2005 Ford Taurus SE 3.0L V6 FlexFuel from North America
People say they think I'm obsessed with this car; I KNOW I am, and couldn't imagine life without it!
52,000 miles (estimated) : New tires and alignment.
55,000 miles: Power steering belt due to squealing when the wheels were turned all the way.
Driver seat belt does not extend nearly as far as it should, however it latches fine and the pretensioner works fine.
Occasional "pause" when starting after sitting in the cold overnight. Always starts the first time, but it "pauses" in the middle.
Headlights aimed incorrectly from factory.
One might say we are a Ford family. We've had four Fords in my lifetime: a 1993 Escort LX Wagon, a 1999 Taurus SE Sedan, a 2001 Taurus SES, and now a 2005 Taurus SE. We've never had a reason to change makes, so we don't fix what isn't broken.
In December 2008, the 2001 Taurus (which has been the best to date) blew the number four piston valve due to a carbon buildup (violent shaking upon startup and while idle). The family was looking for a cheap car that month, and the cheapest car available was a 2001 Toyota Camry LE. That car was unreliable, but it withheld through two crashes (one being a deer at 60 miles per hour head-on). It was finally totaled in July 2010 in a 15-mile-per-hour impact. With the insurance money, the family had some more choice this time. We went to the Ford lot (where the family purchased the Camry) and saw our Taurus. We purchased it on August 2, 2010.
Having previously owned two Ford Tauruses, we knew what we were in for. This particular Taurus is an SE model, but it is basically an SEL, except for the leather seats and automatic climate control. Our Taurus has nearly every option; it has the moonroof, spoiler, CD-changer in the trunk, cassette in the dash, front bucket seats (not the bench), and the split-folding rear bench.
If I've already lost your interest, go to the 2001 Camry reviews on this site and read the one about "My Patience's Ninth Life."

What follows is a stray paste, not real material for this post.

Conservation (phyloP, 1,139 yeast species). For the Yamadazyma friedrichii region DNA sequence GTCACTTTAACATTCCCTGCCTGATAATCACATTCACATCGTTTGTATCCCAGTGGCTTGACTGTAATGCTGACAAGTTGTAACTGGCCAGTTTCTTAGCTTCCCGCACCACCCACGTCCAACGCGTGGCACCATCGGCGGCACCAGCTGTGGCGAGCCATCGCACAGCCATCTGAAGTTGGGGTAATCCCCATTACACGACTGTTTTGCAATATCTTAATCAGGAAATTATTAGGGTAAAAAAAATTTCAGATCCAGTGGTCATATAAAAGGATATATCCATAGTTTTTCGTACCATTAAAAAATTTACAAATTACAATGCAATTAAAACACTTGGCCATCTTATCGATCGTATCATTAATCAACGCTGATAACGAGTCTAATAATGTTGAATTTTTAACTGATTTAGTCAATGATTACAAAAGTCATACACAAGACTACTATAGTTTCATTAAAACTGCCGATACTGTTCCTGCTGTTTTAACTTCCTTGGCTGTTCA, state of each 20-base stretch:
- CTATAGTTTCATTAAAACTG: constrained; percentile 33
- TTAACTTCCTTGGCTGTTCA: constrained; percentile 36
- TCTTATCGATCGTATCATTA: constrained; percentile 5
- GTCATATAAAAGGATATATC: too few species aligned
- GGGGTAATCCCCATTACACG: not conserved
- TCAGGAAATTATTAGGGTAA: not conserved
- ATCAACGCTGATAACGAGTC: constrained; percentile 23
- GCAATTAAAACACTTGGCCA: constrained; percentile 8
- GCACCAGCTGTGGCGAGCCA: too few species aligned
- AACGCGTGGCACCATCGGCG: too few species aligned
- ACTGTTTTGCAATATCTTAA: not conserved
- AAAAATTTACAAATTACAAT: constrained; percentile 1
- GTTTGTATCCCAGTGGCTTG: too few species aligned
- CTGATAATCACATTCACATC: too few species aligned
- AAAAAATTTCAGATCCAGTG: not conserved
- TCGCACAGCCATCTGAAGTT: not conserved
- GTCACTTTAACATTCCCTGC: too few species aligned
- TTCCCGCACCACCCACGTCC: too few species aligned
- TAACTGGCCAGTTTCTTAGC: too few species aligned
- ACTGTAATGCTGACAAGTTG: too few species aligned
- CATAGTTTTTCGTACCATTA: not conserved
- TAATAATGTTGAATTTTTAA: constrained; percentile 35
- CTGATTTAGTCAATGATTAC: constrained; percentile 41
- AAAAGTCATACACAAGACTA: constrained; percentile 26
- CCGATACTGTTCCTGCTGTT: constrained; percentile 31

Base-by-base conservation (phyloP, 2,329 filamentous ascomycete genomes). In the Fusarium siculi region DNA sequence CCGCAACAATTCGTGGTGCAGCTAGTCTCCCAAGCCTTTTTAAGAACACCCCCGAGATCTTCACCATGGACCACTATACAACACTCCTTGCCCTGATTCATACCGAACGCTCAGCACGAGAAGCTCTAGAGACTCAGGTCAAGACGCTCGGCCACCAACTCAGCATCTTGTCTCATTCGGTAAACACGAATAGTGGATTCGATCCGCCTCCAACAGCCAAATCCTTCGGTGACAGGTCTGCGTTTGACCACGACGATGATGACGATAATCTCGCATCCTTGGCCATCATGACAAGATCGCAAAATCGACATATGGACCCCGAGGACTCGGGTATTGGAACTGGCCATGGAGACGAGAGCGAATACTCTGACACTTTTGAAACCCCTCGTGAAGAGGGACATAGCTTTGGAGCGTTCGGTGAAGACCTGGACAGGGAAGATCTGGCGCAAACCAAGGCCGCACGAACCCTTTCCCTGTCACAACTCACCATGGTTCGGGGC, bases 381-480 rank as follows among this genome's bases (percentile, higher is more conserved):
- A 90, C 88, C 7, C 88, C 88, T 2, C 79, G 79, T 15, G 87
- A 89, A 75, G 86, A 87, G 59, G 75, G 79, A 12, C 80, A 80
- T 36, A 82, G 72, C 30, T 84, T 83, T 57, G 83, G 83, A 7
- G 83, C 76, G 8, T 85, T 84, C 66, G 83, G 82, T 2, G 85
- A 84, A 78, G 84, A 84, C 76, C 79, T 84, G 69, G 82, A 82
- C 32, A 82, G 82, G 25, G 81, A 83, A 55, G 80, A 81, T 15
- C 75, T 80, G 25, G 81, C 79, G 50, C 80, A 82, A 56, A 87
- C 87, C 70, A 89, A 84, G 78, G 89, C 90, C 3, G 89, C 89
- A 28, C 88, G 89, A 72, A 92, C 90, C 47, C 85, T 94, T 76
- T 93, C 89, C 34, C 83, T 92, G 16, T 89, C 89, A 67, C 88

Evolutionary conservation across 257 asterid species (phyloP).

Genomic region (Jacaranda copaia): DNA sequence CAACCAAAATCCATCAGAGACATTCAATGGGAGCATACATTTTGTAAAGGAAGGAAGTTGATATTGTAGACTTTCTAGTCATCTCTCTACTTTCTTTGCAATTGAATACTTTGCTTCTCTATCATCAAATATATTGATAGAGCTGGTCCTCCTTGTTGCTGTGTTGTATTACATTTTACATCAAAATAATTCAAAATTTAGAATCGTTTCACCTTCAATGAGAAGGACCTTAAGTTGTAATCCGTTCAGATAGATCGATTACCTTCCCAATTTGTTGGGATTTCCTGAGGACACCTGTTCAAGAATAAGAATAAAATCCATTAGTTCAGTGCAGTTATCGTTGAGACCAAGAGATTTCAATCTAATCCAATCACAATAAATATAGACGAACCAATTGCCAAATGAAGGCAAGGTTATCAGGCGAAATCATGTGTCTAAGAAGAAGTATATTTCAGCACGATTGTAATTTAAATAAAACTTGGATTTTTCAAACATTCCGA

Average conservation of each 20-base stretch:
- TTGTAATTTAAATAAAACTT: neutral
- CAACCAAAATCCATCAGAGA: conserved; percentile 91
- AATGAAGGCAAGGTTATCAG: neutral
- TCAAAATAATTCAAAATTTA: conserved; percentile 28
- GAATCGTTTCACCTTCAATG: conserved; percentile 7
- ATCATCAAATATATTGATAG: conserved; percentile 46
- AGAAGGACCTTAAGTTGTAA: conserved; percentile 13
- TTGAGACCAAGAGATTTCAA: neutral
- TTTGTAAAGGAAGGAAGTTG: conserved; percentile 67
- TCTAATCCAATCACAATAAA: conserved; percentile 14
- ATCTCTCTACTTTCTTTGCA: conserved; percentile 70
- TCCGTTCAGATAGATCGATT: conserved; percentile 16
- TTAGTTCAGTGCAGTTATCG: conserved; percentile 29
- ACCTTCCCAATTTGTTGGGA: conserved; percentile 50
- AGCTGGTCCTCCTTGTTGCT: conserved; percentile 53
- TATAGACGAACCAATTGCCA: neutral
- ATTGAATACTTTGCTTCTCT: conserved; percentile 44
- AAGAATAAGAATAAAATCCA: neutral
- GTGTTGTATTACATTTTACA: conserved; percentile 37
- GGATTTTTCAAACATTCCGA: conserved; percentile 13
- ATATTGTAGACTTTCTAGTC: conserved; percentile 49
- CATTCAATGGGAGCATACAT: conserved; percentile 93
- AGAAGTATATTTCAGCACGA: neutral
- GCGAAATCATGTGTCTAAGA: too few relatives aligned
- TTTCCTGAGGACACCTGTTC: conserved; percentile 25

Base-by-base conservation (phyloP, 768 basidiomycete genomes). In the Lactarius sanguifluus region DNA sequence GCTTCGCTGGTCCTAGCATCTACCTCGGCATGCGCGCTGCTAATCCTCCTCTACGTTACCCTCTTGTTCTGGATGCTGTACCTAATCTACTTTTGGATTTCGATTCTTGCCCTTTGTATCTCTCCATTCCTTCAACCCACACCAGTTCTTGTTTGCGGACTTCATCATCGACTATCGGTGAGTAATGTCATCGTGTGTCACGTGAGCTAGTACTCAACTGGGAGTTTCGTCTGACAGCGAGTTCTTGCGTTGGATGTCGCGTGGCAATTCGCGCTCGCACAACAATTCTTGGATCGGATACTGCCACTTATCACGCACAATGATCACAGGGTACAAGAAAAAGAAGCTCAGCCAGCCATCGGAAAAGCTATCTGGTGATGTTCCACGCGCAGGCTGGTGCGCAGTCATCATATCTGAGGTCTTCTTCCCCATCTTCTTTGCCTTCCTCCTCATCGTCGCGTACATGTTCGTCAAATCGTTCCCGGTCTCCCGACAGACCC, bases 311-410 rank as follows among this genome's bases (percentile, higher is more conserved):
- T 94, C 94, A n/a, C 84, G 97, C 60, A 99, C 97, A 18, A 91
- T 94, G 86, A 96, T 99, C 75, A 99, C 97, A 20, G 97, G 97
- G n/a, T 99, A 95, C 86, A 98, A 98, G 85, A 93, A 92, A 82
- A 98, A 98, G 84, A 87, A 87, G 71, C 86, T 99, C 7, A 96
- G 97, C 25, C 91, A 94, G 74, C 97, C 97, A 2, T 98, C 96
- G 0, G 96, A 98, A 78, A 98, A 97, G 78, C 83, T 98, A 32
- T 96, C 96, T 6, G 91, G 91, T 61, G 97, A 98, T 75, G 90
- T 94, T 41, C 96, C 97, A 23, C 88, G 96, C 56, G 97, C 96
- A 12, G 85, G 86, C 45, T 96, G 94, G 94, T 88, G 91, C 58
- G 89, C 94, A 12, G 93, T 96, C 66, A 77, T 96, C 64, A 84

The Taurus caters to everyone in the family; leg, head, and hip room abound for all passengers. I am 5' 7", and I like to sit with the power seat at the highest level, so when I wear a ball cap, it touches the roof. Keep in mind that our model has the moonroof, so this wouldn't be a problem otherwise. My father really likes the moonroof; I don't care one way or the other. When we first got the car, it was exciting being as we had never had a car with one before, but it eats up headroom and is only good on summer nights.
The seats are plush. One thing Ford left out of the interior are rear-seat headrests. Had there been a redesign of the rear deck, headrests would have been easy to put in. The front seats lack good bolstering; I like to sit with the seat at the highest position with the seatback as upright as can be. With that arrangement, I like to sit with my head on the headrest. But, after only a few minutes, I am sliding down in the seat.
The interior is very quiet, shielding engine and wind noise, but not tire noise.
Performance is good, but not great. The Taurus accelerates beautifully with the Flex-Fuel 3.0 Engine, but our Camry took three minutes (yes, three minutes) to go from 0-60. The Taurus takes maybe 10 seconds.
I have mixed opinions about the gas mileage; in the city it guzzles gas, achieving a best of 21 MPG. On the highway, at 57 MPH and a tailwind, I have gotten 33.9 MPG. This is not based on the trip computer; I actually calculated the miles driven and the gallons of gas I have used. The trip computer said 28.8 MPG that particular day, so it was off by quite a bit. In the city, I have calculated as low as 19. Typical 85/15 highway/city driving yields between 22-26 MPG. It rains a lot in PA, so this figure, in my mind, varies mostly on whether or not I use the cruise control. Overall, it seems that the 24V DOHC engine in my 2001 Taurus SES achieved better fuel efficiency while having better performance.